Culture Shiok! March 30, 2007 at 8:30 pm

Mine’s still playing around 8-14. :sad:

I don’t know why it keeps on fluctuating. :?:

Dave March 31, 2007 at 7:33 am

Ours has been slowly creeping up this week.

DanyO March 31, 2007 at 10:18 am

how often do you update your site? if people keep unsubscribing from your feed, your doing something wrong. do you offer full feed? do you offer quality content on your site? do you update your site often (3-5 times a day) with meaning full content?

Bottom line is, people subscribe to your feed when they hit your site, but once your feeds start rolling in, they are not satisfied.

Dave March 31, 2007 at 3:49 pm

We post at least once a day, good meaningful content as well.

Our feed fluctuates as well, I think that’s just natural though, it has slowly been creeping up.

DanyO March 31, 2007 at 7:30 am

true. I guess the more you put your readers at ease, the more they will endup participating (visiting, commenting….)

Alex April 1, 2007 at 7:27 pm

Full feeds rock :!:

Stuart Hannig March 30, 2007 at 1:04 pm

Didnt you post this button like twice before.

John Chow March 30, 2007 at 3:14 pm

I think this is the 4th time now. :smile:

ilker March 30, 2007 at 5:46 pm

Ah ok.. I was wondering where those 3812 readers came from!

Jonix March 30, 2007 at 7:25 pm

they came from SE’s and some are returning visitors. I’m right, john?

Dave March 31, 2007 at 7:34 am

It’s a comically huge RSS button, he wants to post it any opportunity he can! :P

Alex Shalman March 30, 2007 at 1:04 pm

I agree with John on this completely. I had applied all the ideas that he’s mentioned and my fairly new blog has 232 subscribers today.

I would also suggest adding a new visitors page to your blog. Offer it as a button or a link, and include instructions on what is RSS, how to subscribe and navigate your site. I’ve recently added this feature to my site, and have been tracking how many people visit it. Unfortunately I can’t know the conversion that this page produces, but I’m sure it’s helping the numbers.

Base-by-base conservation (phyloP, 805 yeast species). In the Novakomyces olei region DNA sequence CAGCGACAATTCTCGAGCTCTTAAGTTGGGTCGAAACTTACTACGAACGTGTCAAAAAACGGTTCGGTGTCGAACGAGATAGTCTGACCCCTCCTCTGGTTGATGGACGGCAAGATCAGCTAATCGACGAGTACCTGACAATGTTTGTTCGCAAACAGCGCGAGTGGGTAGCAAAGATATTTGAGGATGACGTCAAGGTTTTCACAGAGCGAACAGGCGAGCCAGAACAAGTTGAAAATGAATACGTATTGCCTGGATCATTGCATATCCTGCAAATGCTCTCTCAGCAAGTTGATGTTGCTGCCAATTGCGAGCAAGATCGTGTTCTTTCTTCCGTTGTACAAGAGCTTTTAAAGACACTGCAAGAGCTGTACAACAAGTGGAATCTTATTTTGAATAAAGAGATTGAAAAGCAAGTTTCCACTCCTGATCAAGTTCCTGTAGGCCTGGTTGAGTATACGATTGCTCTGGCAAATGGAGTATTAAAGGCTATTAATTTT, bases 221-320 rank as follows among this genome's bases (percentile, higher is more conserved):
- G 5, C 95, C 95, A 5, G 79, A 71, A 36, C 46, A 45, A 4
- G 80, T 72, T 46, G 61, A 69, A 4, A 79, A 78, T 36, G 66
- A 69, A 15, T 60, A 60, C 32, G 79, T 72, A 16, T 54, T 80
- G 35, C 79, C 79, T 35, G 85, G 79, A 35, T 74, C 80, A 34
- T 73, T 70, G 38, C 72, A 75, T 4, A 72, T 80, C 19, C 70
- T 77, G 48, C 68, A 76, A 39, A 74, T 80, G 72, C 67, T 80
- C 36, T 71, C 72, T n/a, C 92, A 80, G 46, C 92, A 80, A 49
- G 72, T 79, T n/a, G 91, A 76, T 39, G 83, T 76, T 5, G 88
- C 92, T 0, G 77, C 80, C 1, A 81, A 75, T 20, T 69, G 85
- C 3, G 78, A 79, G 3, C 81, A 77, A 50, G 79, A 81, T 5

Alex Shalman March 30, 2007 at 1:16 pm

Oh, I’d also like to mention, that instead of stealing someones feed, you can make a .gif image of the feed in photoshop, and display it instead. You pick your numbers, but if you’re going to be involved in such john chow evil tactics, make sure you change it ever so often, so people don’t catch on.

On the other hand, you can always right click a feed, go to properties, and see where their feed is coming from. Evil works both ways.

Jonix March 30, 2007 at 7:26 pm

Are you replying to yourself? :twisted:

Mike Panic March 30, 2007 at 1:16 pm

I’m still not sure that I like huge RSS icons, Big ass RSS feed icons suck links to the original huge RSS icon here…

One way I’ve found to get more readers is to use the FeedBurner email (or FeedBlitz) and run a contest giving out a prize after XXX number of people sign up. It seems to be working for me so far.

DanyO March 31, 2007 at 7:14 am

yes, I think contests are a good idea to get people onboard with you.

Dave March 31, 2007 at 3:50 pm

Contests can be excellent, if you have a traffic base to draw from. If no one visits your blog to start with, no one will enter your contest :)

Abdul Aziz March 30, 2007 at 2:22 pm

I always share complete posts in my feed. But I don’t think RSS is a good medium of advertisement. Its better to drive people to your website than subscribe to your RSS.

lyndonmaxewell March 30, 2007 at 11:52 pm

Not in the sense of money making, but to get good old loyal folks to keep coming back for more. Implement images/ videos so that the folks have to get to the actual site sometimes to view them. They can’t do it in full feed, i guess.

Dave March 31, 2007 at 7:39 am

RSS readership effects the price of your ReviewMe reviews. So that’s where the money for having a high readership comes from. Review Me is John’s highest earner on this blog.

Ronaldo March 30, 2007 at 2:26 pm

There’s a nice trick I saw on Chris Garrett’s blog: he offers a free ebook, but the link for download is only available in the RSS Feed, so… you gotta subscribe to get the ebook :twisted:

Jason March 31, 2007 at 6:28 am

This is damn good but it may annoy readers